Another Camden principal may be reassigned

Posted: June 21, 2012

The principal of a fourth underachieving Camden public school must be reassigned by fall, according to a revised letter sent by the state Department of Education to city School Superintendent Bessie LeFra Young.

East Camden Middle School joined Henry L. Bonsall Elementary, Charles Sumner Elementary, and Woodrow Wilson High School as the only "priority" schools in the state whose students failed to demonstrate sufficient improvement on New Jersey's standardized tests during the three-year period that began in fall 2008, according to the Education Department.

The 75 worst-performing schools in the state were designated "priority" schools under an accountability plan developed this year. Under the measure, a principal must produce adequate improvement on student scores within three years or face reassignment within the district.

On Tuesday, the top administrator at one of the schools cited in the letter from state acting Education Commissioner Chris Cerf said that three years was not enough time to turn around a persistently failing school.

"I was brought here in 2008. . . . It took a while to change the culture and get order," Sumner principal Janis Kauffman said.

Sumner, in the Centerville neighborhood, is a "legacy" institution, Kauffman said. Students' parents and grandparents have gone through the same doors, which fosters a sense of community and pride, she said.

In the 2011-12 school year, Sumner made significant strides in meeting federal No Child Left Behind academic progress guidelines, though it still was categorized as a "school in need of improvement."

"Our scores are coming up slowly but not fast enough for new regulations," Kauffman said.

None of the schools slated for principal reassignment has met its federal average yearly progress (AYP) goal in several years. Sumner has come closest, distantly trailed by Bonsall, East Camden, and Wilson, which showed no improvement in either of the last two years.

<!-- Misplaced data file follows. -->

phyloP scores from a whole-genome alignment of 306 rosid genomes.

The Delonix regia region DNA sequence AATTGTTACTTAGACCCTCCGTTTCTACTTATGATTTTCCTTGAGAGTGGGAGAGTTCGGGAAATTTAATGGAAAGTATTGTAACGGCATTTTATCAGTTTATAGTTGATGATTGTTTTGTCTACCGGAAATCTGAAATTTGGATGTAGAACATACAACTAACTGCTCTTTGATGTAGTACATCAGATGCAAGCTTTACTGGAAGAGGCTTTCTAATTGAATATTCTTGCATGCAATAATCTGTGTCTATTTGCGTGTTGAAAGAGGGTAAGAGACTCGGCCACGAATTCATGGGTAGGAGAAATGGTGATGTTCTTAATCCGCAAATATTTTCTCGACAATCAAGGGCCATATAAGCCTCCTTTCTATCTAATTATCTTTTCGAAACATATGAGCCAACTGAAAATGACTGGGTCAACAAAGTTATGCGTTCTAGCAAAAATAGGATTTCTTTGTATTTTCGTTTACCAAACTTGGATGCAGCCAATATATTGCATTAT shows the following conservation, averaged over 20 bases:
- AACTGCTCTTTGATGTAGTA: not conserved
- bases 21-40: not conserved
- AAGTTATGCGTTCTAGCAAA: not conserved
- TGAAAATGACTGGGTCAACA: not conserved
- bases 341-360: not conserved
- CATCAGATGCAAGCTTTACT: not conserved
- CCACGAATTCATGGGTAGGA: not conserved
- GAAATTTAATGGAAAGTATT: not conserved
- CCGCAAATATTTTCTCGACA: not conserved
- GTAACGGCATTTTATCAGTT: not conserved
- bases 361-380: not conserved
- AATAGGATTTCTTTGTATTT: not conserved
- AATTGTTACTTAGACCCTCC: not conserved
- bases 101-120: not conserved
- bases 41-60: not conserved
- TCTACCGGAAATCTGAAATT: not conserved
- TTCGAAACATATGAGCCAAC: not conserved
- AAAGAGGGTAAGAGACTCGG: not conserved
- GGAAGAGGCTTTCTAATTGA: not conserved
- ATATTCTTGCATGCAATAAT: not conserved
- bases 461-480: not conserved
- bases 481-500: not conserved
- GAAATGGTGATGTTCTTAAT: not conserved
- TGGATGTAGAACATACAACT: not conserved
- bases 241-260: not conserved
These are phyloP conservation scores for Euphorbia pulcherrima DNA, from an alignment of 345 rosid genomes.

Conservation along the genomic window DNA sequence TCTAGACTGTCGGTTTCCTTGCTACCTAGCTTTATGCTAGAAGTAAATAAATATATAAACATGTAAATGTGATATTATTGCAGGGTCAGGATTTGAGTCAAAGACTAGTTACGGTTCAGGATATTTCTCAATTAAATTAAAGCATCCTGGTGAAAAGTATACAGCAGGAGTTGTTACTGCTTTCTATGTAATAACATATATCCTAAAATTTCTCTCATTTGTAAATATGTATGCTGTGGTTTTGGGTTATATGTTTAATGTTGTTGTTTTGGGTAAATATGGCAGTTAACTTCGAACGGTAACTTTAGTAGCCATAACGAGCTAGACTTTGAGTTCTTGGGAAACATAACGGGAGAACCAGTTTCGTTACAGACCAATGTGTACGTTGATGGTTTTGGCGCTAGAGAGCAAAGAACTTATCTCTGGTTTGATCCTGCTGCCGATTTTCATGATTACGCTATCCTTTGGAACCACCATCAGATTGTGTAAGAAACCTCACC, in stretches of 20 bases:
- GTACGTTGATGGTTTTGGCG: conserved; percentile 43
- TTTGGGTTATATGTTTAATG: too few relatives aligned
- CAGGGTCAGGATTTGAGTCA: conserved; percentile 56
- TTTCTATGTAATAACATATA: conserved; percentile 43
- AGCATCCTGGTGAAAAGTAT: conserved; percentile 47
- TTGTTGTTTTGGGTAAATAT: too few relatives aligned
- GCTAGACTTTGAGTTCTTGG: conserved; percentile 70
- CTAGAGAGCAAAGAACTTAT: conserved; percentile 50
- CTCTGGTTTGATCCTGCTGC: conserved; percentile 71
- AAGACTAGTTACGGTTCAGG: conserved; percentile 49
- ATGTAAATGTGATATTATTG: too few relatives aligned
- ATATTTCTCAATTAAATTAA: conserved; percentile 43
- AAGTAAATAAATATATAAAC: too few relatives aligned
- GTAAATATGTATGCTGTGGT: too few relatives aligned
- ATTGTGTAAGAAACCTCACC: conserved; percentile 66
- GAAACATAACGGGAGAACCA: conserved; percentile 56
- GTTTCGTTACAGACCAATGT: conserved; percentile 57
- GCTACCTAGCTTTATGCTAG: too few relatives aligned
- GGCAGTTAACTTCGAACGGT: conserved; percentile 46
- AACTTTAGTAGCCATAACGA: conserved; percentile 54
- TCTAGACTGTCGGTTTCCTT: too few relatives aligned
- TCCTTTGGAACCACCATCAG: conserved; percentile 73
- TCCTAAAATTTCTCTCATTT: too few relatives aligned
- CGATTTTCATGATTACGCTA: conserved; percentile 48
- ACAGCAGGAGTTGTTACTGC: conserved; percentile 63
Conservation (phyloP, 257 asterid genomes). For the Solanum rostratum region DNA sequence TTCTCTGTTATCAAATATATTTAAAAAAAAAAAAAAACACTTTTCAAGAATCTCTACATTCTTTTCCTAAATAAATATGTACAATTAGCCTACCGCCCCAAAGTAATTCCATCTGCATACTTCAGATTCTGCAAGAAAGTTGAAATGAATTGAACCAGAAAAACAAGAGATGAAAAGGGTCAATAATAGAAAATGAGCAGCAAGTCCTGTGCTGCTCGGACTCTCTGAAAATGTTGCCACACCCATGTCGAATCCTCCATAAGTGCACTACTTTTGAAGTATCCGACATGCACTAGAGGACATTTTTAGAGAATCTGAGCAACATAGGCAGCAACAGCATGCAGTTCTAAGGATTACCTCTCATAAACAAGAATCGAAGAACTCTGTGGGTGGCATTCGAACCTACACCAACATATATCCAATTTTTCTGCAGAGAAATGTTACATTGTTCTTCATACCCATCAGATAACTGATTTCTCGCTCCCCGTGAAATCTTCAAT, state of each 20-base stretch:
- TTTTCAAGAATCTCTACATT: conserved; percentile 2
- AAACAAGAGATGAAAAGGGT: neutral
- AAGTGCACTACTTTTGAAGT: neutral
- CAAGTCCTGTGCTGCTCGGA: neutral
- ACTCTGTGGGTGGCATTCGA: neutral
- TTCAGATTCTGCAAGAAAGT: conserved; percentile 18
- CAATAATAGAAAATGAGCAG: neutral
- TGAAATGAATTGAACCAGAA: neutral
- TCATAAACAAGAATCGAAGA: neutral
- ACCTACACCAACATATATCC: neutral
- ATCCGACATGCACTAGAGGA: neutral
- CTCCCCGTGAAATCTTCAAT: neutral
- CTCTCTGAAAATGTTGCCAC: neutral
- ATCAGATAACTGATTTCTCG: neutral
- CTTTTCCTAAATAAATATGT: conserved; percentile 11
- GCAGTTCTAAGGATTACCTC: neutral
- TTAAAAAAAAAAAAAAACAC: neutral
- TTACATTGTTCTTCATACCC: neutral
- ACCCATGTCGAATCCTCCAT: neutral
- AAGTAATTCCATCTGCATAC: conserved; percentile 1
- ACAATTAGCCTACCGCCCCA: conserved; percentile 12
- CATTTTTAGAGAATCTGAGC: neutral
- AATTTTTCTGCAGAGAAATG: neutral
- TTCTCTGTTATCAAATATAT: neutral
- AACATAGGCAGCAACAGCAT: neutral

Principals at the other three schools could not be reached for comment Tuesday.

Young, who did not return calls from The Inquirer on Tuesday, could have appealed the reassignment order by demonstrating that the principals are capable of leading the turnaround efforts, according to state officials. The state has not received any appeals from Young, they said.

"I would like to have at least another year . . . but the law is very clear," Kauffman said.

Because of its large bilingual population - 120 out of 400 students - there may be six reading levels in one grade, and a lot of students are in remediation, Kauffman said. "It's very challenging," she said.

The state should evaluate a principal's abilities in turning around a school after the five-year mark, Kauffman said.

"When a school is in the bottom 5 percent of schools in the entire state, we have a responsibility to determine whether we have the right people in place in order to lead a turnaround effort," state education spokeswoman Barbara Morgan said.


Contact staff writer Claudia Vargas at 856-7793917 or cvargas@phillynews.com, or follow her on Twitter @InqCVargas. Check out her blog, "Camden Flow," at www.philly.com/ philly/blogs/camden_flow/

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